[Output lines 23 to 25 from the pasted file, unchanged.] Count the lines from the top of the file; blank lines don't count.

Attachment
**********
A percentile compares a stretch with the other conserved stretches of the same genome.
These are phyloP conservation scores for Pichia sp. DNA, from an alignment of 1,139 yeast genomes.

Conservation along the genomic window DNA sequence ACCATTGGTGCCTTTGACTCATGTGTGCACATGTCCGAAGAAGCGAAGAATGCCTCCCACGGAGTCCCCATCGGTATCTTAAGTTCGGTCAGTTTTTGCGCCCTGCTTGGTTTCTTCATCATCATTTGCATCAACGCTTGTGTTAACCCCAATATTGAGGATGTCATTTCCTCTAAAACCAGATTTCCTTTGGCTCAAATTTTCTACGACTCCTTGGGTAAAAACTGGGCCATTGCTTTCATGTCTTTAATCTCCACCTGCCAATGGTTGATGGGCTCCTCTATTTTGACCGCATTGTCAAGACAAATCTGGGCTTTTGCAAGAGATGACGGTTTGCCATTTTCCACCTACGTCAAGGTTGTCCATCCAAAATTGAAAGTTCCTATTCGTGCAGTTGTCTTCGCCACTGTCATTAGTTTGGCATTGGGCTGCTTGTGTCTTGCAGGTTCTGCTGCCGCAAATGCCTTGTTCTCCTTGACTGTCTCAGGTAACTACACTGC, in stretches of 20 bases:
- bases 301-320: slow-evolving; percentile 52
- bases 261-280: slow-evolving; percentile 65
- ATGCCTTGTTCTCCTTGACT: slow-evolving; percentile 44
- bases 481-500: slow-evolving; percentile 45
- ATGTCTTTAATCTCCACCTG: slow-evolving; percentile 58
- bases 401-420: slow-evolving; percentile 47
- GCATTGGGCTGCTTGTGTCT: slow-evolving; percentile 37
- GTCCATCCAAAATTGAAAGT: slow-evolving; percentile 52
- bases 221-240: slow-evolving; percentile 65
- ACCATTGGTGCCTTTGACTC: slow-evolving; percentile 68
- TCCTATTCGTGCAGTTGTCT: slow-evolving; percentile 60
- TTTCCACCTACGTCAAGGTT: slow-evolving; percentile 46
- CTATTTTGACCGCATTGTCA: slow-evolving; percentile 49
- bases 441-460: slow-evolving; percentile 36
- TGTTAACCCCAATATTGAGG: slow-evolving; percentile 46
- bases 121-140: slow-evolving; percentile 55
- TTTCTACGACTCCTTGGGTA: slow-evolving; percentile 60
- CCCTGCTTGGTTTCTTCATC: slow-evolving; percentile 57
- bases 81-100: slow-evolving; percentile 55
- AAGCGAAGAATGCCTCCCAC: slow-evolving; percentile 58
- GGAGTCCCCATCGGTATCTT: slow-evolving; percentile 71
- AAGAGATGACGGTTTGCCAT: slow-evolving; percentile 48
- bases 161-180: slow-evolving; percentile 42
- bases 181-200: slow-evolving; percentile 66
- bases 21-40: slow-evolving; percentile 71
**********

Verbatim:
- AAGCGAAGAATGCCTCCCAC: slow-evolving; percentile 58
- GGAGTCCCCATCGGTATCTT: slow-evolving; percentile 71
- AAGAGATGACGGTTTGCCAT: slow-evolving; percentile 48